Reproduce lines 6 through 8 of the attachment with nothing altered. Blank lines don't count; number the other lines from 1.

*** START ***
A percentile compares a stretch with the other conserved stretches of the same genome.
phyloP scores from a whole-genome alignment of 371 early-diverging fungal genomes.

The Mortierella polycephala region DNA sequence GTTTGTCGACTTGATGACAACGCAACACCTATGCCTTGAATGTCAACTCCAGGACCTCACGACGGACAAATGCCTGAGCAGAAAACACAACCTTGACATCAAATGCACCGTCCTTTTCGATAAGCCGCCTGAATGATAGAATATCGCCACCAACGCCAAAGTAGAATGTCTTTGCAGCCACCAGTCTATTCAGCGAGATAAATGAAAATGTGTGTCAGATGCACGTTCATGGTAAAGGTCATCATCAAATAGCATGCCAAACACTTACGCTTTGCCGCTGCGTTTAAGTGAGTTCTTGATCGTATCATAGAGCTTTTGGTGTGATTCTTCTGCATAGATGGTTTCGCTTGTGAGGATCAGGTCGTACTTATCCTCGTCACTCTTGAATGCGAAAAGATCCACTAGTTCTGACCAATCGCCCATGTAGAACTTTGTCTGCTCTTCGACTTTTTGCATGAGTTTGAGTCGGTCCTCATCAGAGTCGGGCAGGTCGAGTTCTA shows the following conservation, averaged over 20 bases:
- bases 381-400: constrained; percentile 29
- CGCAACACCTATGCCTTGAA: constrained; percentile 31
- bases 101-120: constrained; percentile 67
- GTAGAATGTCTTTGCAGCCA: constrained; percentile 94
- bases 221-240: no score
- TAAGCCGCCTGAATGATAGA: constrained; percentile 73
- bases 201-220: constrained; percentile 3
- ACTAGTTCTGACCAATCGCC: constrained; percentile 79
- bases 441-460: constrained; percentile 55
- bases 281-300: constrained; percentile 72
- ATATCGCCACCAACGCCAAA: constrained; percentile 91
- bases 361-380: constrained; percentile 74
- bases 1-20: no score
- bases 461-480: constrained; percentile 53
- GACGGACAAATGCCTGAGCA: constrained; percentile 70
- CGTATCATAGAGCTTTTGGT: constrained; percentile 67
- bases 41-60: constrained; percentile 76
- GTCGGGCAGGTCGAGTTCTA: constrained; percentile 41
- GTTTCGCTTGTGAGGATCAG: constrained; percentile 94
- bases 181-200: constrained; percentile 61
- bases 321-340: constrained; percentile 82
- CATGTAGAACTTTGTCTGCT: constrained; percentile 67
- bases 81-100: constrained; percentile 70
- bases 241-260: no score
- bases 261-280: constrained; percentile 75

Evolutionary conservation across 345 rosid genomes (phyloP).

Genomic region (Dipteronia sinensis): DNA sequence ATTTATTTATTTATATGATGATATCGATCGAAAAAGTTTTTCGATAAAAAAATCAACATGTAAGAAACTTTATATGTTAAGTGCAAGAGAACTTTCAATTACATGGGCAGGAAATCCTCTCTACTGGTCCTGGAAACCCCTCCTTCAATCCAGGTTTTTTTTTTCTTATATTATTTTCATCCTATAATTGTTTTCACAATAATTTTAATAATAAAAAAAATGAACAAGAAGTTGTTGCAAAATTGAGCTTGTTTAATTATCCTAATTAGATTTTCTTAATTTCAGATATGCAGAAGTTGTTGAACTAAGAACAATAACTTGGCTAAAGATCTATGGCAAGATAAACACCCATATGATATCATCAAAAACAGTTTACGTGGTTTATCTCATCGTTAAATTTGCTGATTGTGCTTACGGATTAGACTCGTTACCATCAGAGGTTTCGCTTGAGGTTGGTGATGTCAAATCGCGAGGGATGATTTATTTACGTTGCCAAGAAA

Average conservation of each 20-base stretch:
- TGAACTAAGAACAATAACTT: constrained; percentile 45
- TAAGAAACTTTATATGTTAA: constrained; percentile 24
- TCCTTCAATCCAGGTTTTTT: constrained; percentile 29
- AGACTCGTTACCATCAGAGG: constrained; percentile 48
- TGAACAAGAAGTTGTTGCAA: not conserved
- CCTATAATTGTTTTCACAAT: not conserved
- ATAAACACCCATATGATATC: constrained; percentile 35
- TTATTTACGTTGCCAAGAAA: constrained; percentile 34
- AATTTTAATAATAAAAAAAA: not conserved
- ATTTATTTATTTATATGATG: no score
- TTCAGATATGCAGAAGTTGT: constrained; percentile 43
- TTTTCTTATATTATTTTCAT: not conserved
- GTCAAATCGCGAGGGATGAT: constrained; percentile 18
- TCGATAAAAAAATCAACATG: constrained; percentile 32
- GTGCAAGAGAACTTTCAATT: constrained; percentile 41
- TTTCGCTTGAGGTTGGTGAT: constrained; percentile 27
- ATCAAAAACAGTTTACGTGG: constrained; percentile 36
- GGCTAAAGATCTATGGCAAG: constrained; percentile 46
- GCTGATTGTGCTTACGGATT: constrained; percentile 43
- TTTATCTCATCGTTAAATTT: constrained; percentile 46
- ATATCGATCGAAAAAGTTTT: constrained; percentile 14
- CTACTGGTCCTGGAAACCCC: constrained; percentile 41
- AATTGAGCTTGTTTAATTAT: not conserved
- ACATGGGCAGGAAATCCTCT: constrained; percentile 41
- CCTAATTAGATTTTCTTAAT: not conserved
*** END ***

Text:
- bases 101-120: constrained; percentile 67
- GTAGAATGTCTTTGCAGCCA: constrained; percentile 94
- bases 221-240: no score